Paul's fifth chapter is a treat for nutritionists and biochemists because he has discussed the role of Vitamin D and D3 in skin health. Stressing on the importance of skin for our very existence as species he comments - "If you think about it, the only organ whose absence may threaten the biological existence of an animal on earth is skin. No organ or appendage is indispensable in quite the same way. Most animals or plants for that matter, would shudder at the thought of a skinless existence.
Perhaps, this is why skin has always been very high on human consciousness, even venerated in ancient legends. Dr Paul ends his books by contributing his nine laws on nature of skin which students of dermatology would find interesting. Skin cells are infinite in number but limited by size and shape individually, skin cells are constantly renewed and repaired, skin has no makers or designers but allows nature to experiment ceaselessly, skin did not evolve humans alone, which is why it is an universal organ and many creatures share the gene that regulates skin development.
Skin was born at an early time when oceans were shallow and particles in random motion collided to create the beginning of life itself. Skin colours were formed due to constant competition between two vitamins when exposed to the sun, the greatest endowment that skin offers are to do with the pleasure of touch and the gift of pain, understanding the commonality of the skin, the organ, is key to being comfortable in one's own skin, ultimately no species or organ has survived the test of time only skin has, this fact alone must make us appreciate the greatness of the biography of skin. In every sense this is a remarkable book.
De Natura Melanoma
by Sharad P. Paul
ISBN # 9780692308271
To use an intentional pun, Dr. Sharad Paul, surgeon, lecturer, entrepreneur and philanthropist, is also comfortable in his skin as a wordsmith of insight and gravitas in this incisive, probing, and in moments, subtly touching-via-pricks-of-poignance exploration of the humanity-cancer conversation, one marked by disparate shades of vulnerability, adaptability, palpable truth, and even inexpressibility as in the poem 'Dermocracy':
I'm saying 'dermocracy', I'm saying equality...I'm saying skincare, I'm saying beauty...I'm saying sun damage, I'm saying aging...I'm saying science, I'm seeing emotion...Skin doesn't choose partners--it doesn't talk...But we see skin colour when we long for somebody's presence whether it's black truth or a white lie"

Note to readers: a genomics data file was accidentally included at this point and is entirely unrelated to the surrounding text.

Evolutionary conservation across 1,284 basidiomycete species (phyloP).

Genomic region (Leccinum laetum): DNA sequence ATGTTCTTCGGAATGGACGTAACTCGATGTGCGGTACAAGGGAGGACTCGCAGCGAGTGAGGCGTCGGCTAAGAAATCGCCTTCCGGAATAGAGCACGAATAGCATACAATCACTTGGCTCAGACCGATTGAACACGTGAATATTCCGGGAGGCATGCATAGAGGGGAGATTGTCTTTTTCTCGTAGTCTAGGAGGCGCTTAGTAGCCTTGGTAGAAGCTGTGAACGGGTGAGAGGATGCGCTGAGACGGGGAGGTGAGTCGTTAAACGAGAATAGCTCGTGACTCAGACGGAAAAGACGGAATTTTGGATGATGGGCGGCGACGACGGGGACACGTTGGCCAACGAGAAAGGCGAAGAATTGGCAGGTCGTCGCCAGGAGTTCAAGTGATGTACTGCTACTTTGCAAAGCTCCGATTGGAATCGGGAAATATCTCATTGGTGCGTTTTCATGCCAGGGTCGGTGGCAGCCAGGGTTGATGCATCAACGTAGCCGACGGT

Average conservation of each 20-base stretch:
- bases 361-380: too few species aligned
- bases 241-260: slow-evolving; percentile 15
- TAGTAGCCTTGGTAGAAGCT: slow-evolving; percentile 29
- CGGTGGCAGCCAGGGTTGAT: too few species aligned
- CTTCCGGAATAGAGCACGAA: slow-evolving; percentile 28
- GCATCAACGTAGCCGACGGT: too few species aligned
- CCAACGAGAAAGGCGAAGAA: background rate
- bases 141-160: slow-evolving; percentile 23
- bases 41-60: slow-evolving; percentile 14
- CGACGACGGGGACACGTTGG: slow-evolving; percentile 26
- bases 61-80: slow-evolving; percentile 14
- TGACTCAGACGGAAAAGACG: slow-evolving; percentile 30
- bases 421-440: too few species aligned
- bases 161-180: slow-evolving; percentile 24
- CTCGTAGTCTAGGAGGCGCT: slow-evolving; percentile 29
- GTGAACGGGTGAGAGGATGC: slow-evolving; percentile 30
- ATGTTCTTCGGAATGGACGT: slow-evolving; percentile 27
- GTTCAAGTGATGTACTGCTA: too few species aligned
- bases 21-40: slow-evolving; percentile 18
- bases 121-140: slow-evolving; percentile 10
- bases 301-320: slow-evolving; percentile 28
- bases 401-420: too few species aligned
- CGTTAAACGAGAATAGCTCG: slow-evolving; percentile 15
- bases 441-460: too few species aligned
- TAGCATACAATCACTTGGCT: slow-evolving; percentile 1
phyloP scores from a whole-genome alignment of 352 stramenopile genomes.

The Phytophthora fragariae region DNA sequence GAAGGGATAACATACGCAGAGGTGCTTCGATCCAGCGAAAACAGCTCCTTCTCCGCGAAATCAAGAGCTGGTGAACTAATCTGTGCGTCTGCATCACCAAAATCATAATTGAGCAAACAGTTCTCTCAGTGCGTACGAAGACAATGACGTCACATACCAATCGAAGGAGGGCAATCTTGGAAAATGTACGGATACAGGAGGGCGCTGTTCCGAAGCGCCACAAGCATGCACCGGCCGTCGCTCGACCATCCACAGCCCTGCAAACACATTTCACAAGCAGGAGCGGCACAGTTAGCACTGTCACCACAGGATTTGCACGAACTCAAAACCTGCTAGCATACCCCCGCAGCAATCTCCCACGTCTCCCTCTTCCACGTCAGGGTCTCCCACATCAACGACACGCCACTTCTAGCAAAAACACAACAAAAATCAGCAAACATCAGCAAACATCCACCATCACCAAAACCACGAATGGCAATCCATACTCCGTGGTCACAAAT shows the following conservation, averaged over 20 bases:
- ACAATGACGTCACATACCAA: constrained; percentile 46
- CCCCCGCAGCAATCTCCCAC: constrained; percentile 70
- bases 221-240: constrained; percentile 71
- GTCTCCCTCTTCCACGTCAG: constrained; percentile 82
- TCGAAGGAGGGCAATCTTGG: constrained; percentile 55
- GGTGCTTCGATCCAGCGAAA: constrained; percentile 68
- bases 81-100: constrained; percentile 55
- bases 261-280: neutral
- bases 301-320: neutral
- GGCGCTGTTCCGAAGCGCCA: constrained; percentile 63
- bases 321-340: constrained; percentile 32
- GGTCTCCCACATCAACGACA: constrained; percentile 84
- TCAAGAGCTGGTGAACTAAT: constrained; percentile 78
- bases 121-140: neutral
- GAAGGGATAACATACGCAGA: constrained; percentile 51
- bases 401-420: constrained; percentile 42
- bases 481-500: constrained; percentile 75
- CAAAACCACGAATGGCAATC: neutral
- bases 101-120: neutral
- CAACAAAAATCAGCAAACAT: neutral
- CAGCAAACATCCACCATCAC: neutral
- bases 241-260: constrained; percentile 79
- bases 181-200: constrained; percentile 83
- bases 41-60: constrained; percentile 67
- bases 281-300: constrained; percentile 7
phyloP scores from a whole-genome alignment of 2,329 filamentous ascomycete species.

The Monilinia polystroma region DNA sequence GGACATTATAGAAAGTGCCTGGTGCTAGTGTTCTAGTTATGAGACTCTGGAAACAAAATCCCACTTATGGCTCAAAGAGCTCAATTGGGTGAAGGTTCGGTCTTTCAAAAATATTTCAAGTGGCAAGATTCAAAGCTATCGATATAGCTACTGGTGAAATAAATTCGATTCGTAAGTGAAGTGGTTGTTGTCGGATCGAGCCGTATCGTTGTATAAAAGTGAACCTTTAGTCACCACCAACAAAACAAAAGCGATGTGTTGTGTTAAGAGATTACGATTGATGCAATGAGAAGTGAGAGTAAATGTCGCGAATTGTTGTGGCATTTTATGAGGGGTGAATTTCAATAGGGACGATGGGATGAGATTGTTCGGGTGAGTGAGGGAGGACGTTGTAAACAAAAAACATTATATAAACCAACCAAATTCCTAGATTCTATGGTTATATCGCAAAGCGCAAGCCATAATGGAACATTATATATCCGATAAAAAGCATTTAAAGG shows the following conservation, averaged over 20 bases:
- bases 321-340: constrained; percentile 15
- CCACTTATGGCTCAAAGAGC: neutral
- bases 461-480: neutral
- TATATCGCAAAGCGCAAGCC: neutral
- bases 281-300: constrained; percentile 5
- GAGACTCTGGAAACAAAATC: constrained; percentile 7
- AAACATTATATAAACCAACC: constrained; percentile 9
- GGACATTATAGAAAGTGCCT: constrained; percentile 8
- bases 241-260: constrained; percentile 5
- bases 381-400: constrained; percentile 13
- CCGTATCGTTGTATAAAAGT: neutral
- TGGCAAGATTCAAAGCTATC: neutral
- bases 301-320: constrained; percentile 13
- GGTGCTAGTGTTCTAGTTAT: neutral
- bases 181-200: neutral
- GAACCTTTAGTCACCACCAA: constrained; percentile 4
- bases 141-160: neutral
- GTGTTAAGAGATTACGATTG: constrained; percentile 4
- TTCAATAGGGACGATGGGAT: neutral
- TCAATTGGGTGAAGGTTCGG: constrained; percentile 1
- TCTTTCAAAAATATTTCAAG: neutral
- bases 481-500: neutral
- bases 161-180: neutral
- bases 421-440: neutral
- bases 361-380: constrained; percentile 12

In the context of Dr. Paul's tome of tactility, he ultimately graftsonto readers' minds intangible soul-scars to ponder. It is a genuine compliment to say that his writerly wisdom is-to ameliorate a phrase: skin-deep, indeed."
Gloria J. Wimberley, M.A.
author of the Pushcart Prize-nominated poetry collection Dialect of Dahlias
To Kill a Snow Dragonfly
by Sharad P Paul
ISBN # 9789350291399
'To Kill a Snow Dragonfly' is vast enough to be epic
Reviewer: Nandita Bose, IBN
Not a mockingbird. Perhaps this simmering allusion contributed to my cautious approach. I try to prep myself before reading by grubbing around for clues. Ah, the writer is a physician. Physician- writers from the diaspora have created a niche. Abraham Verghese with his complete osmosis of the culture and understanding of his adopted land and vocation. Siddhartha Mukherjee by winning the Pulitzer for Non-Fiction for his monumental work on cancer, The Emperor of All Maladies. Yeah, Sharad P. Paul would do well to align himself somewhere within this spectrum.
But the opening chapter of the book is about Tibet! There is complete agony over the appearance of a naevus on a child's left cheek. In the words of her Grandpa: "It's a catastrophe! Anyone who marries Bhunchung will be doomed to die an untimely death. This matter of a fatal mole on a six-year-old cheek calls for very careful consideration.' What makes it worse is the revered lama Zonchung Rinpoche is at this point conversing with the snow. Still to find my bearings in the narrative, I kind of disapprove. Isn't this somewhat a trivialising of a culture not really understood, nor much appreciated?
And I fall in love! Head-over-heels. I discover this is a labour of love. An enviable love-story, of the finest kind. The kind we carry in our hearts forever for the playmates of our childhood so that their joys and sorrows, their personal histories and cultural footprints are ours too. This is the story of a displaced "Malai Lama" Lobsang struggling in the alien, mostly snowless world of a boarding school in Yercaud while his family lies fragmented; with his parents forced into a life of toil in Tibet and Grandpa and Bhunchung among the refuge-seekers in Dharamsala. 'Slit-eyes' Lobsang the unwitting football jock. Lobsang, of the smelly experiment with peanuts provided free by the football-loving, legend-retelling Kadallaikaran.